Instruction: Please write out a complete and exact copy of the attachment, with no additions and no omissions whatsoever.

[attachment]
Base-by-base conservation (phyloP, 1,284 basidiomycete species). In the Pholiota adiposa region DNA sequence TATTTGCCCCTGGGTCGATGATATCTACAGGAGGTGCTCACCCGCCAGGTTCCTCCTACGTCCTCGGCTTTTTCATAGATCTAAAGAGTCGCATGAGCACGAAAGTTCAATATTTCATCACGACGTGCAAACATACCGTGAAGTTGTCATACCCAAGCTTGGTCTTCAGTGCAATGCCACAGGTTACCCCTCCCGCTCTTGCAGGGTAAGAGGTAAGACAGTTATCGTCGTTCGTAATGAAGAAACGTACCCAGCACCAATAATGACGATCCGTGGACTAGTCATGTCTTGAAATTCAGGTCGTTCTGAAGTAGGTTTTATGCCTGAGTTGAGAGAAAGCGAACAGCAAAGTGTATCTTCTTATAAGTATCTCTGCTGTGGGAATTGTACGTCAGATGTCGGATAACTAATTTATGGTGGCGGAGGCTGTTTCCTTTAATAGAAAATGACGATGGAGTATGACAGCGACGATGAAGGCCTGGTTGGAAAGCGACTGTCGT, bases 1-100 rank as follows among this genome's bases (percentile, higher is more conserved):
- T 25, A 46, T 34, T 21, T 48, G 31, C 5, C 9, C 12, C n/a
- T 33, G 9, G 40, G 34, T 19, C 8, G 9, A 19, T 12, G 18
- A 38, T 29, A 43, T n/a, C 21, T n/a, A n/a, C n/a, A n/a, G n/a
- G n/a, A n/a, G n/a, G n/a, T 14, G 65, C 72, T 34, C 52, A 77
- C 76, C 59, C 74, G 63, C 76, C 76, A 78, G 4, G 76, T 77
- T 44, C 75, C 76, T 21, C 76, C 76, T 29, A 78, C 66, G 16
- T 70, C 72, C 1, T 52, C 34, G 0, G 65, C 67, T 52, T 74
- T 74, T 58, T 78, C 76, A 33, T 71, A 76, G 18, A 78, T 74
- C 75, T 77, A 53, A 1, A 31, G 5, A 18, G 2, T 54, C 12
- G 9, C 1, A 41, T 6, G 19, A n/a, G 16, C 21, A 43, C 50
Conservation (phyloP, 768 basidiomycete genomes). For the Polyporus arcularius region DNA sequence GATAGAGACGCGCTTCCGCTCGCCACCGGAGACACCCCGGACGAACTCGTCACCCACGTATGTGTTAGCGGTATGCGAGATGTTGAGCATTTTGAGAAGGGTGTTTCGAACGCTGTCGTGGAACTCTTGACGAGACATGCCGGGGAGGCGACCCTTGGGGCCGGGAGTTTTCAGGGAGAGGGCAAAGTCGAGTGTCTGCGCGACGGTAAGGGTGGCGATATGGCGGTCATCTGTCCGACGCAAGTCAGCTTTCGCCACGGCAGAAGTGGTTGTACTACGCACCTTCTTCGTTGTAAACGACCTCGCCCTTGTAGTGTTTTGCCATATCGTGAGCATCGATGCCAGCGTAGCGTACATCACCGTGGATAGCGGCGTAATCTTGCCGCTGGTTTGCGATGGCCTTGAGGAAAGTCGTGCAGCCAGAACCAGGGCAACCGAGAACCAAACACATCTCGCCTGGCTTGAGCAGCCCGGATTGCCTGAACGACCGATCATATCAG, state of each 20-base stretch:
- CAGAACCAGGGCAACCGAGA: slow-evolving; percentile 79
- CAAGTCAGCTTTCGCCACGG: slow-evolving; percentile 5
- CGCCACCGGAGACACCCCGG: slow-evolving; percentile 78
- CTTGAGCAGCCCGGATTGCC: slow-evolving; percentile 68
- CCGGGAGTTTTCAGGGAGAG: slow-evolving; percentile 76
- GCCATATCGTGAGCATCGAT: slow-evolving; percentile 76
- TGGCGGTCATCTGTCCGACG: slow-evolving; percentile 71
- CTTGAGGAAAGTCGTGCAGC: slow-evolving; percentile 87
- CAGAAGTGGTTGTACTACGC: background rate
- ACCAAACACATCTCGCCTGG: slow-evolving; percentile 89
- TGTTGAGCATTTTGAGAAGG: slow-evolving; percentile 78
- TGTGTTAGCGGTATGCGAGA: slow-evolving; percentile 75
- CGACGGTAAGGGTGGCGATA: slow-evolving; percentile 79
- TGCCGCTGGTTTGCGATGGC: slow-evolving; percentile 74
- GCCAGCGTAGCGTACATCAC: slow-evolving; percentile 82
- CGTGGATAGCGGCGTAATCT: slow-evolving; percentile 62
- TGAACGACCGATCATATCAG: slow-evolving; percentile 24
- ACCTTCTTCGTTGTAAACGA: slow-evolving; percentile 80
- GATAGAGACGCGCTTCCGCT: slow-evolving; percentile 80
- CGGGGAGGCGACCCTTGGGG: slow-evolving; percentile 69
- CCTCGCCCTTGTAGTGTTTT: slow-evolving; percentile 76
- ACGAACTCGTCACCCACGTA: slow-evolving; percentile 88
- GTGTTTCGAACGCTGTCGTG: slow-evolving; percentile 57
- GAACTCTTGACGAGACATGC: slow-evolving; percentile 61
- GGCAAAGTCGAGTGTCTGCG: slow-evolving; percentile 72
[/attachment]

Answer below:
Base-by-base conservation (phyloP, 1,284 basidiomycete species). In the Pholiota adiposa region DNA sequence TATTTGCCCCTGGGTCGATGATATCTACAGGAGGTGCTCACCCGCCAGGTTCCTCCTACGTCCTCGGCTTTTTCATAGATCTAAAGAGTCGCATGAGCACGAAAGTTCAATATTTCATCACGACGTGCAAACATACCGTGAAGTTGTCATACCCAAGCTTGGTCTTCAGTGCAATGCCACAGGTTACCCCTCCCGCTCTTGCAGGGTAAGAGGTAAGACAGTTATCGTCGTTCGTAATGAAGAAACGTACCCAGCACCAATAATGACGATCCGTGGACTAGTCATGTCTTGAAATTCAGGTCGTTCTGAAGTAGGTTTTATGCCTGAGTTGAGAGAAAGCGAACAGCAAAGTGTATCTTCTTATAAGTATCTCTGCTGTGGGAATTGTACGTCAGATGTCGGATAACTAATTTATGGTGGCGGAGGCTGTTTCCTTTAATAGAAAATGACGATGGAGTATGACAGCGACGATGAAGGCCTGGTTGGAAAGCGACTGTCGT, bases 1-100 rank as follows among this genome's bases (percentile, higher is more conserved):
- T 25, A 46, T 34, T 21, T 48, G 31, C 5, C 9, C 12, C n/a
- T 33, G 9, G 40, G 34, T 19, C 8, G 9, A 19, T 12, G 18
- A 38, T 29, A 43, T n/a, C 21, T n/a, A n/a, C n/a, A n/a, G n/a
- G n/a, A n/a, G n/a, G n/a, T 14, G 65, C 72, T 34, C 52, A 77
- C 76, C 59, C 74, G 63, C 76, C 76, A 78, G 4, G 76, T 77
- T 44, C 75, C 76, T 21, C 76, C 76, T 29, A 78, C 66, G 16
- T 70, C 72, C 1, T 52, C 34, G 0, G 65, C 67, T 52, T 74
- T 74, T 58, T 78, C 76, A 33, T 71, A 76, G 18, A 78, T 74
- C 75, T 77, A 53, A 1, A 31, G 5, A 18, G 2, T 54, C 12
- G 9, C 1, A 41, T 6, G 19, A n/a, G 16, C 21, A 43, C 50
Conservation (phyloP, 768 basidiomycete genomes). For the Polyporus arcularius region DNA sequence GATAGAGACGCGCTTCCGCTCGCCACCGGAGACACCCCGGACGAACTCGTCACCCACGTATGTGTTAGCGGTATGCGAGATGTTGAGCATTTTGAGAAGGGTGTTTCGAACGCTGTCGTGGAACTCTTGACGAGACATGCCGGGGAGGCGACCCTTGGGGCCGGGAGTTTTCAGGGAGAGGGCAAAGTCGAGTGTCTGCGCGACGGTAAGGGTGGCGATATGGCGGTCATCTGTCCGACGCAAGTCAGCTTTCGCCACGGCAGAAGTGGTTGTACTACGCACCTTCTTCGTTGTAAACGACCTCGCCCTTGTAGTGTTTTGCCATATCGTGAGCATCGATGCCAGCGTAGCGTACATCACCGTGGATAGCGGCGTAATCTTGCCGCTGGTTTGCGATGGCCTTGAGGAAAGTCGTGCAGCCAGAACCAGGGCAACCGAGAACCAAACACATCTCGCCTGGCTTGAGCAGCCCGGATTGCCTGAACGACCGATCATATCAG, state of each 20-base stretch:
- CAGAACCAGGGCAACCGAGA: slow-evolving; percentile 79
- CAAGTCAGCTTTCGCCACGG: slow-evolving; percentile 5
- CGCCACCGGAGACACCCCGG: slow-evolving; percentile 78
- CTTGAGCAGCCCGGATTGCC: slow-evolving; percentile 68
- CCGGGAGTTTTCAGGGAGAG: slow-evolving; percentile 76
- GCCATATCGTGAGCATCGAT: slow-evolving; percentile 76
- TGGCGGTCATCTGTCCGACG: slow-evolving; percentile 71
- CTTGAGGAAAGTCGTGCAGC: slow-evolving; percentile 87
- CAGAAGTGGTTGTACTACGC: background rate
- ACCAAACACATCTCGCCTGG: slow-evolving; percentile 89
- TGTTGAGCATTTTGAGAAGG: slow-evolving; percentile 78
- TGTGTTAGCGGTATGCGAGA: slow-evolving; percentile 75
- CGACGGTAAGGGTGGCGATA: slow-evolving; percentile 79
- TGCCGCTGGTTTGCGATGGC: slow-evolving; percentile 74
- GCCAGCGTAGCGTACATCAC: slow-evolving; percentile 82
- CGTGGATAGCGGCGTAATCT: slow-evolving; percentile 62
- TGAACGACCGATCATATCAG: slow-evolving; percentile 24
- ACCTTCTTCGTTGTAAACGA: slow-evolving; percentile 80
- GATAGAGACGCGCTTCCGCT: slow-evolving; percentile 80
- CGGGGAGGCGACCCTTGGGG: slow-evolving; percentile 69
- CCTCGCCCTTGTAGTGTTTT: slow-evolving; percentile 76
- ACGAACTCGTCACCCACGTA: slow-evolving; percentile 88
- GTGTTTCGAACGCTGTCGTG: slow-evolving; percentile 57
- GAACTCTTGACGAGACATGC: slow-evolving; percentile 61
- GGCAAAGTCGAGTGTCTGCG: slow-evolving; percentile 72